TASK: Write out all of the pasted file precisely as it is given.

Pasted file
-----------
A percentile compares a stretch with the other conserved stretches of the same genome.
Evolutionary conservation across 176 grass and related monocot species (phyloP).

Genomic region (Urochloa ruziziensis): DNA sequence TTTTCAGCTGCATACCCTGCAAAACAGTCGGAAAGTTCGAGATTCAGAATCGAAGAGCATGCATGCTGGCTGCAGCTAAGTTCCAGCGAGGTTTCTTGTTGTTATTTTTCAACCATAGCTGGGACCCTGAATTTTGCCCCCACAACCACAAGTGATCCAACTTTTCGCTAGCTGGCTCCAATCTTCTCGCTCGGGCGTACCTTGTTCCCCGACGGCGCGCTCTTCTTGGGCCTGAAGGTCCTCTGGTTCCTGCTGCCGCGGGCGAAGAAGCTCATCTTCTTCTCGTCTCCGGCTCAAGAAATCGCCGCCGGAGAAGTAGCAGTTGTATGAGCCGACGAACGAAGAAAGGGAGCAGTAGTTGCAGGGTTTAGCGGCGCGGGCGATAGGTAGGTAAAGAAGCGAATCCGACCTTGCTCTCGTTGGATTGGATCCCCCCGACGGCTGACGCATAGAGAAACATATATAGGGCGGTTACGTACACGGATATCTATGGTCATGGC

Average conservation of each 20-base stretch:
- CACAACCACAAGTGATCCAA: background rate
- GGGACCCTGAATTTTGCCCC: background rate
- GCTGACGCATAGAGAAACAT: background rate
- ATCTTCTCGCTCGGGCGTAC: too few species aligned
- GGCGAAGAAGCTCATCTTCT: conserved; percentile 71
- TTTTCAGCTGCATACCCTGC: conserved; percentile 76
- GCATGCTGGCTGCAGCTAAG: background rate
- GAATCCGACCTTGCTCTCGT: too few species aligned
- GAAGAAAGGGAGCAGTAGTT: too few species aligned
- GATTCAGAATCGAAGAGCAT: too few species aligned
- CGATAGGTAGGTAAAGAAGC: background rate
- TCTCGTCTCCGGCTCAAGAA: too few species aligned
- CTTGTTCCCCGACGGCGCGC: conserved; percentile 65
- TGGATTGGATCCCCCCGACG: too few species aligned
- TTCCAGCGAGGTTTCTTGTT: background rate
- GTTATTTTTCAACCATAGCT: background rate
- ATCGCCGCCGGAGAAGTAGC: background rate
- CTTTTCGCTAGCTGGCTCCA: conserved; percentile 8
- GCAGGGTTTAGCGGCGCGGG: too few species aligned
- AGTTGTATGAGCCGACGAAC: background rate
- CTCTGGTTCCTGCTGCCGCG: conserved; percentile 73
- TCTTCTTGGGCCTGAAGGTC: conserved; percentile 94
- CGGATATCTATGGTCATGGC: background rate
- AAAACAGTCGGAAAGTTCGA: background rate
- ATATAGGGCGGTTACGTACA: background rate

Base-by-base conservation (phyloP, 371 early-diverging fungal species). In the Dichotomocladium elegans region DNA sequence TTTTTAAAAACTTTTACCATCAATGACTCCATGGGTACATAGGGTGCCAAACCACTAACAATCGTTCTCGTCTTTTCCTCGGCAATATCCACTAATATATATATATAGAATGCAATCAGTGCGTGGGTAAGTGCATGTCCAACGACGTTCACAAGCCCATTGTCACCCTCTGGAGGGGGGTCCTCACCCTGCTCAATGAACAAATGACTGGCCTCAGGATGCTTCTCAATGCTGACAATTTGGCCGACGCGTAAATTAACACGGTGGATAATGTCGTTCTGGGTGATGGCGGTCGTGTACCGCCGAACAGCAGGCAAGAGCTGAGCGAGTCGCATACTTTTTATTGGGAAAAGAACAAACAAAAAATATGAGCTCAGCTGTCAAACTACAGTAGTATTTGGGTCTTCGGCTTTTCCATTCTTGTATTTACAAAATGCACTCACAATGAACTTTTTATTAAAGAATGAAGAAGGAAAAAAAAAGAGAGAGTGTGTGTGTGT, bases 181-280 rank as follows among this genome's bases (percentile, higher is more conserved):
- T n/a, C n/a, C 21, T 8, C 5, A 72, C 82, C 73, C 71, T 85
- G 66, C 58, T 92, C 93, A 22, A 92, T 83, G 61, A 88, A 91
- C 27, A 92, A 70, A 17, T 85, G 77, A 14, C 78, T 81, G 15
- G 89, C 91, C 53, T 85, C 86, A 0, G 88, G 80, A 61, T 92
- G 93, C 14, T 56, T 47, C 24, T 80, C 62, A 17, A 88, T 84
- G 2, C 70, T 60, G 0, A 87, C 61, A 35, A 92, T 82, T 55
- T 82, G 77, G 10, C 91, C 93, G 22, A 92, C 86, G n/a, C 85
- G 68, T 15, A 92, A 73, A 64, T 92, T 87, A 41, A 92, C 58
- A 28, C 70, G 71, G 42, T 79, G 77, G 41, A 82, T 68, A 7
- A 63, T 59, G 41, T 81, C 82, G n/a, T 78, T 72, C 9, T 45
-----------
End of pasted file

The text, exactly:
A percentile compares a stretch with the other conserved stretches of the same genome.
Evolutionary conservation across 176 grass and related monocot species (phyloP).

Genomic region (Urochloa ruziziensis): DNA sequence TTTTCAGCTGCATACCCTGCAAAACAGTCGGAAAGTTCGAGATTCAGAATCGAAGAGCATGCATGCTGGCTGCAGCTAAGTTCCAGCGAGGTTTCTTGTTGTTATTTTTCAACCATAGCTGGGACCCTGAATTTTGCCCCCACAACCACAAGTGATCCAACTTTTCGCTAGCTGGCTCCAATCTTCTCGCTCGGGCGTACCTTGTTCCCCGACGGCGCGCTCTTCTTGGGCCTGAAGGTCCTCTGGTTCCTGCTGCCGCGGGCGAAGAAGCTCATCTTCTTCTCGTCTCCGGCTCAAGAAATCGCCGCCGGAGAAGTAGCAGTTGTATGAGCCGACGAACGAAGAAAGGGAGCAGTAGTTGCAGGGTTTAGCGGCGCGGGCGATAGGTAGGTAAAGAAGCGAATCCGACCTTGCTCTCGTTGGATTGGATCCCCCCGACGGCTGACGCATAGAGAAACATATATAGGGCGGTTACGTACACGGATATCTATGGTCATGGC

Average conservation of each 20-base stretch:
- CACAACCACAAGTGATCCAA: background rate
- GGGACCCTGAATTTTGCCCC: background rate
- GCTGACGCATAGAGAAACAT: background rate
- ATCTTCTCGCTCGGGCGTAC: too few species aligned
- GGCGAAGAAGCTCATCTTCT: conserved; percentile 71
- TTTTCAGCTGCATACCCTGC: conserved; percentile 76
- GCATGCTGGCTGCAGCTAAG: background rate
- GAATCCGACCTTGCTCTCGT: too few species aligned
- GAAGAAAGGGAGCAGTAGTT: too few species aligned
- GATTCAGAATCGAAGAGCAT: too few species aligned
- CGATAGGTAGGTAAAGAAGC: background rate
- TCTCGTCTCCGGCTCAAGAA: too few species aligned
- CTTGTTCCCCGACGGCGCGC: conserved; percentile 65
- TGGATTGGATCCCCCCGACG: too few species aligned
- TTCCAGCGAGGTTTCTTGTT: background rate
- GTTATTTTTCAACCATAGCT: background rate
- ATCGCCGCCGGAGAAGTAGC: background rate
- CTTTTCGCTAGCTGGCTCCA: conserved; percentile 8
- GCAGGGTTTAGCGGCGCGGG: too few species aligned
- AGTTGTATGAGCCGACGAAC: background rate
- CTCTGGTTCCTGCTGCCGCG: conserved; percentile 73
- TCTTCTTGGGCCTGAAGGTC: conserved; percentile 94
- CGGATATCTATGGTCATGGC: background rate
- AAAACAGTCGGAAAGTTCGA: background rate
- ATATAGGGCGGTTACGTACA: background rate

Base-by-base conservation (phyloP, 371 early-diverging fungal species). In the Dichotomocladium elegans region DNA sequence TTTTTAAAAACTTTTACCATCAATGACTCCATGGGTACATAGGGTGCCAAACCACTAACAATCGTTCTCGTCTTTTCCTCGGCAATATCCACTAATATATATATATAGAATGCAATCAGTGCGTGGGTAAGTGCATGTCCAACGACGTTCACAAGCCCATTGTCACCCTCTGGAGGGGGGTCCTCACCCTGCTCAATGAACAAATGACTGGCCTCAGGATGCTTCTCAATGCTGACAATTTGGCCGACGCGTAAATTAACACGGTGGATAATGTCGTTCTGGGTGATGGCGGTCGTGTACCGCCGAACAGCAGGCAAGAGCTGAGCGAGTCGCATACTTTTTATTGGGAAAAGAACAAACAAAAAATATGAGCTCAGCTGTCAAACTACAGTAGTATTTGGGTCTTCGGCTTTTCCATTCTTGTATTTACAAAATGCACTCACAATGAACTTTTTATTAAAGAATGAAGAAGGAAAAAAAAAGAGAGAGTGTGTGTGTGT, bases 181-280 rank as follows among this genome's bases (percentile, higher is more conserved):
- T n/a, C n/a, C 21, T 8, C 5, A 72, C 82, C 73, C 71, T 85
- G 66, C 58, T 92, C 93, A 22, A 92, T 83, G 61, A 88, A 91
- C 27, A 92, A 70, A 17, T 85, G 77, A 14, C 78, T 81, G 15
- G 89, C 91, C 53, T 85, C 86, A 0, G 88, G 80, A 61, T 92
- G 93, C 14, T 56, T 47, C 24, T 80, C 62, A 17, A 88, T 84
- G 2, C 70, T 60, G 0, A 87, C 61, A 35, A 92, T 82, T 55
- T 82, G 77, G 10, C 91, C 93, G 22, A 92, C 86, G n/a, C 85
- G 68, T 15, A 92, A 73, A 64, T 92, T 87, A 41, A 92, C 58
- A 28, C 70, G 71, G 42, T 79, G 77, G 41, A 82, T 68, A 7
- A 63, T 59, G 41, T 81, C 82, G n/a, T 78, T 72, C 9, T 45